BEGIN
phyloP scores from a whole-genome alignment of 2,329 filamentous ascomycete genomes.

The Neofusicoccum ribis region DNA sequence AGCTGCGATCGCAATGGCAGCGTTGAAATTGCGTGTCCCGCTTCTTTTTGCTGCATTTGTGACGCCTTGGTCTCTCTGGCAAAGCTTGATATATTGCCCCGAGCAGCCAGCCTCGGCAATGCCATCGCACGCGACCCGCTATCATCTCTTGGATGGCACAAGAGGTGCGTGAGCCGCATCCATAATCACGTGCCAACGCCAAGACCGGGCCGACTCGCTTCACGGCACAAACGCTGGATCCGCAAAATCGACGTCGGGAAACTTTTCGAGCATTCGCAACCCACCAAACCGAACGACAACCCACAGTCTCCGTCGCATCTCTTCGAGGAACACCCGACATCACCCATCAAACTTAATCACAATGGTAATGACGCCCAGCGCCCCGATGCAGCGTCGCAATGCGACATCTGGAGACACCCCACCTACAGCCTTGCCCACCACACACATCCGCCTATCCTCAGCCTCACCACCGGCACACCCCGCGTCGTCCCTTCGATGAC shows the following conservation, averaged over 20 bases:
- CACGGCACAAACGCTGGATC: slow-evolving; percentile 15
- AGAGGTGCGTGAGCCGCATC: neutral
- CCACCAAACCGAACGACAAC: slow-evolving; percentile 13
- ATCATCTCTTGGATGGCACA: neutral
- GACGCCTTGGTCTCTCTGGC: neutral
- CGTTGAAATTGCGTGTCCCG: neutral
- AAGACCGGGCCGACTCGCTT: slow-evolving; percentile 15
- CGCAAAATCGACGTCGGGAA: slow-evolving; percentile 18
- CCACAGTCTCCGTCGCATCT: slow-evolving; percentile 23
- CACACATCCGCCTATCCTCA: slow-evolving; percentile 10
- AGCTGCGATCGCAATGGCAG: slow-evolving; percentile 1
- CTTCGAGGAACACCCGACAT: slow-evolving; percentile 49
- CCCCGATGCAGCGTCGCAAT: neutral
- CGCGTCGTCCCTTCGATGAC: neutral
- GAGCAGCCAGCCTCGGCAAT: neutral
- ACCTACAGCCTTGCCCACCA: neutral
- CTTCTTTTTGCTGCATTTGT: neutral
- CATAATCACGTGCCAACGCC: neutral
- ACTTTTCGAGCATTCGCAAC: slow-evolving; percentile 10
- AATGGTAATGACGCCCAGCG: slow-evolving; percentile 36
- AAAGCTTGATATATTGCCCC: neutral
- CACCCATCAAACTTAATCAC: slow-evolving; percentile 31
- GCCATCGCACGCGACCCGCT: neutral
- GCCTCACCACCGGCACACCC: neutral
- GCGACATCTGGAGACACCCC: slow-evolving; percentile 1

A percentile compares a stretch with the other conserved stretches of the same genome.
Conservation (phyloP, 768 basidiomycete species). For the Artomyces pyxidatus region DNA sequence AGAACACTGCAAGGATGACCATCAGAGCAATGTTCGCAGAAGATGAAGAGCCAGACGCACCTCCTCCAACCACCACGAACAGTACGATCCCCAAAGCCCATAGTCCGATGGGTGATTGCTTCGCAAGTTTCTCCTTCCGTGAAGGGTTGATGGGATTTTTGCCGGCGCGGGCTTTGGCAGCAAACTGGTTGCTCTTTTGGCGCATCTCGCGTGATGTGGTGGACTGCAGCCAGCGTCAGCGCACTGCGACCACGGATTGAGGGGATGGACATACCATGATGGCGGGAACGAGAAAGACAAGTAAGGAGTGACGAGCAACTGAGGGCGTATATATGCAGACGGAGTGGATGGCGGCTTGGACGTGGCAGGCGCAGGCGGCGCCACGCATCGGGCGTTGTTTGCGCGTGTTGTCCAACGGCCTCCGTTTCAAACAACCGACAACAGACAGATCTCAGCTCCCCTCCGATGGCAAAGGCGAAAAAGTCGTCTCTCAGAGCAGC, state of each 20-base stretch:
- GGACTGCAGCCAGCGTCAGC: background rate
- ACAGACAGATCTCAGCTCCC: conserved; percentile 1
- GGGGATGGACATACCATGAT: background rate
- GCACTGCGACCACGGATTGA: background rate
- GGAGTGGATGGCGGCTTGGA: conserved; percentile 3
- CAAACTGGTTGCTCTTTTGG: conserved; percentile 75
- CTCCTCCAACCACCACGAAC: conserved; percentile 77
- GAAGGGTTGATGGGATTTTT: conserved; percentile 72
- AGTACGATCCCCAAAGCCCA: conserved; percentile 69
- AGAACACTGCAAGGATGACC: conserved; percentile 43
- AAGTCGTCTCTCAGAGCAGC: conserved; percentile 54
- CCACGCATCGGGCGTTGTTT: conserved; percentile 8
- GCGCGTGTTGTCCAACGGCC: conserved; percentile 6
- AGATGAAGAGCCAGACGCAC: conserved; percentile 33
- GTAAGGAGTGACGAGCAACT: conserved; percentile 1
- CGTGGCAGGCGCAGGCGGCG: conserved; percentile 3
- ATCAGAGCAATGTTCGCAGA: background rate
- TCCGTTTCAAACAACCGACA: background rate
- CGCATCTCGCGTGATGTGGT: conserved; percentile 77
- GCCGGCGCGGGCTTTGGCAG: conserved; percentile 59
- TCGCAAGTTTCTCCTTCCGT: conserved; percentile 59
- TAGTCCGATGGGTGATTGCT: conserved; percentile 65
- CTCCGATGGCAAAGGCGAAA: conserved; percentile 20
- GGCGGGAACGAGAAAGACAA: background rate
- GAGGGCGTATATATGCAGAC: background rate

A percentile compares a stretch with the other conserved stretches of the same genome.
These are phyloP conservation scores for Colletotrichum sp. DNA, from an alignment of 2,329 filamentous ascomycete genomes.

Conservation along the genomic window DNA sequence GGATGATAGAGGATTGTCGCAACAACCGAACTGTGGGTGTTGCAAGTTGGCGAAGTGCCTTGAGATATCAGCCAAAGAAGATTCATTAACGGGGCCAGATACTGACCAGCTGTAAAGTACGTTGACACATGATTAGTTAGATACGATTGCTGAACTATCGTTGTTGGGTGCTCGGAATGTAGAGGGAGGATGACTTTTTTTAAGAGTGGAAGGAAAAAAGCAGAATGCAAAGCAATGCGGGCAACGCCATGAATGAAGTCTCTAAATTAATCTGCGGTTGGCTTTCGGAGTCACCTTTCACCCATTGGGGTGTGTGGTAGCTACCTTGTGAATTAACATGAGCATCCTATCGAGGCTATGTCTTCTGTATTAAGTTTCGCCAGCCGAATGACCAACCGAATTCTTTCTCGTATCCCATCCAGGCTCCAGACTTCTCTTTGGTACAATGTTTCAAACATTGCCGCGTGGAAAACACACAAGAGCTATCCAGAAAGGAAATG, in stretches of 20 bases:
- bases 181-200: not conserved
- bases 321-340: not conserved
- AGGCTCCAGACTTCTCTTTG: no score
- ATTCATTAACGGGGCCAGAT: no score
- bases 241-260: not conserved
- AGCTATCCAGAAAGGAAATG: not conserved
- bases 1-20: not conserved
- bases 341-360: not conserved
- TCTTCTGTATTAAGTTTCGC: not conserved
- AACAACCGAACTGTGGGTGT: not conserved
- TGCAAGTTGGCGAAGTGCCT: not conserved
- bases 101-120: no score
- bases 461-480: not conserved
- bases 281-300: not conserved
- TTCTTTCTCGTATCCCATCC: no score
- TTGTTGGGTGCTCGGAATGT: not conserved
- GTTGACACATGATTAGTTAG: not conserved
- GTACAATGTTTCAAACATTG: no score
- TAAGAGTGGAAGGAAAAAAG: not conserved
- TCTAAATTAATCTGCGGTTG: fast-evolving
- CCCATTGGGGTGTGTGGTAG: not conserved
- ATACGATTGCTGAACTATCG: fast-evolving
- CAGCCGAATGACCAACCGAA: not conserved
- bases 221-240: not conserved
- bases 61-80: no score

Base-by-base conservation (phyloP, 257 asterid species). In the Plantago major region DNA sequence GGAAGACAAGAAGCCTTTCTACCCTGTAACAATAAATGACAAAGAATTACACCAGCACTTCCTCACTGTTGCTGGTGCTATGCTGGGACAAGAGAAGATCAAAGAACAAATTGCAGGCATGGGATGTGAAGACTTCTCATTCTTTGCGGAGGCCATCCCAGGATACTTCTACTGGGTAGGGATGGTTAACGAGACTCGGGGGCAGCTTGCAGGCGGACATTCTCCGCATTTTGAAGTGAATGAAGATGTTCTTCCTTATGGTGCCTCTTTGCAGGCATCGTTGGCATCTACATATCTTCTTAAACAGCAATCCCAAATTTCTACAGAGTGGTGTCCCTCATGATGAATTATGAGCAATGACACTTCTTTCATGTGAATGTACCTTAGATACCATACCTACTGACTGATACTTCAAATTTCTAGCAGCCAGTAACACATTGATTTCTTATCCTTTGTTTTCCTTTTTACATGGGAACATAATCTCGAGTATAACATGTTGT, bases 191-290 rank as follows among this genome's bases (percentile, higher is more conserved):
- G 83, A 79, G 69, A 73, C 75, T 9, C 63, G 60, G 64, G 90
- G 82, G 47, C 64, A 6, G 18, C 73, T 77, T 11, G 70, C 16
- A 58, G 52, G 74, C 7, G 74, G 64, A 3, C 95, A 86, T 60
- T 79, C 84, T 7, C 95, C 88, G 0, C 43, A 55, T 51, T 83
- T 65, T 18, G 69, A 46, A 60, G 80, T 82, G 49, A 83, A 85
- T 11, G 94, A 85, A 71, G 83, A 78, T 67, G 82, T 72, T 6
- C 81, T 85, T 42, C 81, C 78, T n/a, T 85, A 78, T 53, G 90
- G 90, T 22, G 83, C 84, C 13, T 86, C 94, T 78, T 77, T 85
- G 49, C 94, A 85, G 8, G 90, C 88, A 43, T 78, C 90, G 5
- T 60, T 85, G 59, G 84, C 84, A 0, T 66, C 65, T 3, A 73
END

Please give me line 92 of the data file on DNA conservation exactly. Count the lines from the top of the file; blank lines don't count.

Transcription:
- G 49, C 94, A 85, G 8, G 90, C 88, A 43, T 78, C 90, G 5